CodeChangers STEM Blog post

Hackers and Their Many Hats

  • Sydney
  • January 20, 2020
  • News

In the movies, you often see a bad guy or good guy hack into a computer to collect codes, swindle a missile or to save (or destroy) the world. Both bad guys and good guys hack in the movies--but what about those who hack computers in real life? Although the word, “hacking,” usually has a negative connotation, there are people in real life that hack for good reasons. Enter the terms White Hat Hackers, Grey Hat Hackers and Black Hat Hackers. These nicknames indicate what kind of motivations a particular person has when doing actions, such as infiltrating software security. To learn more about hacking, one must understand what it is and what the difference is between the three types of hackers.

What is hacking?

Hacking is the process of figuring out how to and executing actions to access systems or information. In fact, there are different types of hacking that goes outside of the realm of computers, such as social engineering (Tufts University, 2016). However, for this blog post, we will focus on the most famous and infamous type of hacking--the infiltration of computer and electronic systems. Hacking, here, usually involves penetrating cyber security to access or test information. Now, many presume that hacking is usually malicious. But in reality, what determines hacking to be good or bad, is the hacker’s intentions.

What's with the hats?

Technical jargon labels hackers into three categories--White Hat, Grey Hat and Black Hat. Each color represents what kind of motivation the hacker has when infiltrating a system or accessing information. Put in another way, hacking careers can be compared to the differences of being a good guy, anti-hero or bad guy. Let’s dive a little deeper.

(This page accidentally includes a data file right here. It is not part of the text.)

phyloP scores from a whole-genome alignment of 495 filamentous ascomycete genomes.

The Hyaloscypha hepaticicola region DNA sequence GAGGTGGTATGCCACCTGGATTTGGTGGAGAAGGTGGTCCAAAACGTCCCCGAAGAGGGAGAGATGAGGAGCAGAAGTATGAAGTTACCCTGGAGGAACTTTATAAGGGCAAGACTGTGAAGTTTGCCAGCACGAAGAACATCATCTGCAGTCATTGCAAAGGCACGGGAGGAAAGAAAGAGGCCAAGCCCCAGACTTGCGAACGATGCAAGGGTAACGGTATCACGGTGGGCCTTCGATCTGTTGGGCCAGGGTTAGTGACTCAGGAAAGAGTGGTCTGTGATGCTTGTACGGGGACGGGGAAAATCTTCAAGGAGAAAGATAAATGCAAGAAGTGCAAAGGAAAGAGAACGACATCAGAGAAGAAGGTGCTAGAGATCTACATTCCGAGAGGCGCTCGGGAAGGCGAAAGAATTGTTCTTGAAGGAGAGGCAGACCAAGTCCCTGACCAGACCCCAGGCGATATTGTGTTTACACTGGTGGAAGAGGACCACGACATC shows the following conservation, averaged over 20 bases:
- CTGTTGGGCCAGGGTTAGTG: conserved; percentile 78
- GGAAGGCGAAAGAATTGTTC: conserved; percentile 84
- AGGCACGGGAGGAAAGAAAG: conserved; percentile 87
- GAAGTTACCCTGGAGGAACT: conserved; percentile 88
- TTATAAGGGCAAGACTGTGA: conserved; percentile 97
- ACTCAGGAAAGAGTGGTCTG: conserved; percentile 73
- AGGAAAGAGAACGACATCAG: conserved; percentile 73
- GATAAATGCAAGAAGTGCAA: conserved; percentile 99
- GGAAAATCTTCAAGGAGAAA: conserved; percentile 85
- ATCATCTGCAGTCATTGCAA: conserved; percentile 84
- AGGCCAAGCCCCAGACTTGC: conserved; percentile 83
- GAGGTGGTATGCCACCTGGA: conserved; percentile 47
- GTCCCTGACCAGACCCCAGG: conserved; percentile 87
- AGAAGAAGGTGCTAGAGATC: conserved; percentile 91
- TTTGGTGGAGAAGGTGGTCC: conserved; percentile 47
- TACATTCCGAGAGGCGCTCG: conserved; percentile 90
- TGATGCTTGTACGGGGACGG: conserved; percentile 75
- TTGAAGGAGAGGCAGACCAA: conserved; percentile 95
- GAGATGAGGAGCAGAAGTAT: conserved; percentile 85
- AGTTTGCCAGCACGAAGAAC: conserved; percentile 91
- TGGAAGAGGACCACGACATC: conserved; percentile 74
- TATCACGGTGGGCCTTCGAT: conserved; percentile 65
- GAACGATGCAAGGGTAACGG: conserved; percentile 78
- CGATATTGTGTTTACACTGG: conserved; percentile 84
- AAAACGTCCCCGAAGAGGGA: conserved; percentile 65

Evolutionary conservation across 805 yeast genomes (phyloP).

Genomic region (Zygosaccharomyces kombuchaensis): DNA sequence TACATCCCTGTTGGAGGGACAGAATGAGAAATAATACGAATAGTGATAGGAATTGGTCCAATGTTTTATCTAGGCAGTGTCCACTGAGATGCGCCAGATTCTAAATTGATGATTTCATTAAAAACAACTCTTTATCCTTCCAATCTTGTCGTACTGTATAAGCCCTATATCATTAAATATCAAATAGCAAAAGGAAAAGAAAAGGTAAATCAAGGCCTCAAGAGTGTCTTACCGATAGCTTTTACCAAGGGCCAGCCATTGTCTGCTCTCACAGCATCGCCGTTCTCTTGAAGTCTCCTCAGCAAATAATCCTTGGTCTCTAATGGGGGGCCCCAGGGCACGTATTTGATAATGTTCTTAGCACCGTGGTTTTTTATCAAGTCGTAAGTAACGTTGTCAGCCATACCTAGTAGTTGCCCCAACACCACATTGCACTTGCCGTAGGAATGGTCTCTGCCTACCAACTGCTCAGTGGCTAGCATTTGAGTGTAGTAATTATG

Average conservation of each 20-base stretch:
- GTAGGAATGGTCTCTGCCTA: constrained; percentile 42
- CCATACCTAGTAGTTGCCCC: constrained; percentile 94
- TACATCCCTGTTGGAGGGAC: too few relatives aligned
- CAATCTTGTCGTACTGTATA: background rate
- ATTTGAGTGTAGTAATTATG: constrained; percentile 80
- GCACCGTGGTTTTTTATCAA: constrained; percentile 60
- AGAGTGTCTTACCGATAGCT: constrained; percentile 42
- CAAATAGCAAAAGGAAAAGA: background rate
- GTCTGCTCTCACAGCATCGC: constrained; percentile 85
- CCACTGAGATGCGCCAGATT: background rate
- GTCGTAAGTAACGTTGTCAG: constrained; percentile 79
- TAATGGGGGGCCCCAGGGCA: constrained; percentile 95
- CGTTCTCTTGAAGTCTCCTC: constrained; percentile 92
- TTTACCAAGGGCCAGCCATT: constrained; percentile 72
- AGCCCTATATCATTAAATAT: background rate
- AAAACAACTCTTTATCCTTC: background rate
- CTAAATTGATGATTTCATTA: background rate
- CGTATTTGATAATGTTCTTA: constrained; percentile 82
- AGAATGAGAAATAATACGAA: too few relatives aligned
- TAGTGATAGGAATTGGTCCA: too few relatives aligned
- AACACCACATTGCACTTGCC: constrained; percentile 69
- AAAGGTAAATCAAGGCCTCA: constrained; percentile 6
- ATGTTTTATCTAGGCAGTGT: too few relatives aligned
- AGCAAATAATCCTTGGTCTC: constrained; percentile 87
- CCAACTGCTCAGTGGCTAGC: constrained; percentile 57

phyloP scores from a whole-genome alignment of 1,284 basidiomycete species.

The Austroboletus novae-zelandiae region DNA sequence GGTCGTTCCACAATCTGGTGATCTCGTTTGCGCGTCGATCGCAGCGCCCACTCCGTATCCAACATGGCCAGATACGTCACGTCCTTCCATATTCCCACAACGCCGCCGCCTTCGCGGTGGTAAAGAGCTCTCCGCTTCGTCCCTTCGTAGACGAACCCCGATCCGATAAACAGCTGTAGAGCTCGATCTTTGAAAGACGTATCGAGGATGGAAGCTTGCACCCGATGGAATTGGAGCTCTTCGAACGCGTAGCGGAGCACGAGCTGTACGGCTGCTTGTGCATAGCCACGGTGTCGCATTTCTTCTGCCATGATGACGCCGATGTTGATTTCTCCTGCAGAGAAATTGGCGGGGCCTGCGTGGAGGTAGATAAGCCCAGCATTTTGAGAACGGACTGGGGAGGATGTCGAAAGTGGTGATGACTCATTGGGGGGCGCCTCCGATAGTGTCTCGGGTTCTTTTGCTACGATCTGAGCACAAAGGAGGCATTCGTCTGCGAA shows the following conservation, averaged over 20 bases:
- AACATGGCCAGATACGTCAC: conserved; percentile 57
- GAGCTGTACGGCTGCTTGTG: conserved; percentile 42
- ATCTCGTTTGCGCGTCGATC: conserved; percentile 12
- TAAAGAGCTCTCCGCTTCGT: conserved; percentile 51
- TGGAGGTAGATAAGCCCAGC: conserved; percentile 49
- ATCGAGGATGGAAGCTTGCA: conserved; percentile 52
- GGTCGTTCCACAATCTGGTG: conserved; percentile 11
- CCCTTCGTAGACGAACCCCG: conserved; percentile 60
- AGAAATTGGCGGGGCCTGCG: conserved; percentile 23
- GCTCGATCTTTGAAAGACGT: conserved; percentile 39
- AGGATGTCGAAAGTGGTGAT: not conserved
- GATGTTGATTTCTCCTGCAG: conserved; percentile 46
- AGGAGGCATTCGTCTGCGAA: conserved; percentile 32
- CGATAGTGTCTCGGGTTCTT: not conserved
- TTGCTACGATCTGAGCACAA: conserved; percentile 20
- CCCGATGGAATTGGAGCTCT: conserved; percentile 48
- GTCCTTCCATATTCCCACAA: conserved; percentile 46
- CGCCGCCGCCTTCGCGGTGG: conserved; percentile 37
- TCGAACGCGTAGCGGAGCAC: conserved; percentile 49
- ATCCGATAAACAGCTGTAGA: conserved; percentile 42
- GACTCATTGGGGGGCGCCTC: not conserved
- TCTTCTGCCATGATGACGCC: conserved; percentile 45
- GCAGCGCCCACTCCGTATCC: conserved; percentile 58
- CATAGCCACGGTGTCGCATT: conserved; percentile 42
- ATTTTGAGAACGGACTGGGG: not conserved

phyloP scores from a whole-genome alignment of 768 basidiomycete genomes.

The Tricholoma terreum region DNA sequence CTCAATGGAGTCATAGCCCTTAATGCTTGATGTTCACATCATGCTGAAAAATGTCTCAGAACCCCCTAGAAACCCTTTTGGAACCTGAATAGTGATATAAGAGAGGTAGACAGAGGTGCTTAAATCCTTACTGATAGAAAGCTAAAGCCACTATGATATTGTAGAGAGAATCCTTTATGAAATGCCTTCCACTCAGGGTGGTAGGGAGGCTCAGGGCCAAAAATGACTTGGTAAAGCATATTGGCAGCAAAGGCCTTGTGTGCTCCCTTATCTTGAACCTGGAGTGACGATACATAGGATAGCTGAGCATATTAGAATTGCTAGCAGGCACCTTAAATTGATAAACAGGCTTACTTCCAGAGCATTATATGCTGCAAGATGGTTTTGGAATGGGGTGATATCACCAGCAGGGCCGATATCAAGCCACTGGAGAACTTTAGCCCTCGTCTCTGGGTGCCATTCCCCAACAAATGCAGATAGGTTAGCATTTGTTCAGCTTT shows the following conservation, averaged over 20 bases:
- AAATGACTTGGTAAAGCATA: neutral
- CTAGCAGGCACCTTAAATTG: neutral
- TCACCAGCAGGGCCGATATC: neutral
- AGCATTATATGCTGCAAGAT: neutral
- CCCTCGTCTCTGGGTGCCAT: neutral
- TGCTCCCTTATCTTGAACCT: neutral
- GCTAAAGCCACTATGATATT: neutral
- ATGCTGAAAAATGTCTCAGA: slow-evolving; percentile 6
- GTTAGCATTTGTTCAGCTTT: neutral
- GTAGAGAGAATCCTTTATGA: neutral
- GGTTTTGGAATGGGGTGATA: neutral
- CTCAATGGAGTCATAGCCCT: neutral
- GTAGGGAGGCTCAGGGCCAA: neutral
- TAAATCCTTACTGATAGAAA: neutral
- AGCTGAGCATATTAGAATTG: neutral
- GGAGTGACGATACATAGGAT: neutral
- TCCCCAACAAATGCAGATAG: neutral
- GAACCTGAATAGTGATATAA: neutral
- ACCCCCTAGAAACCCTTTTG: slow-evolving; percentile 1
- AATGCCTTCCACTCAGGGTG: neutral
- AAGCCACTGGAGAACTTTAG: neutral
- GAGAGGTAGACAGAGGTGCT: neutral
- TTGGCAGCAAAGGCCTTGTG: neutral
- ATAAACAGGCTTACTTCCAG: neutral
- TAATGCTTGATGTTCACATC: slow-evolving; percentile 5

White Hats

Although they have the power to easily fight for bad, heroes, such as Mario, Sonic the Hedgehog and Superman are there to fight for good and only good. Similarly, in terms of hacking, a person labeled as a “White Hat” would be one that is only hacking for respectable purposes. For example, White Hats are often hired by companies to see how secure a given software or website is. The hired hacker pokes and prods at systems to see where weakness lie, and then report back to the companies on what he or she found so that the company can fix the discovered flaws (Nova Labs, n.d.; TechQuickie, 2017; Hopping & Hellard, 2018; SafeBreach, n.d.; ). In fact, “White Hat Hackers... [hack] with permission from the owner of the system first, which makes the process completely legal” (Symantec employee, n.d.). These type of hackers do not have any intention to steal or mutilate information they find. White Hats instead use their “power” to help make the world a better and safer place for all.

Grey Hats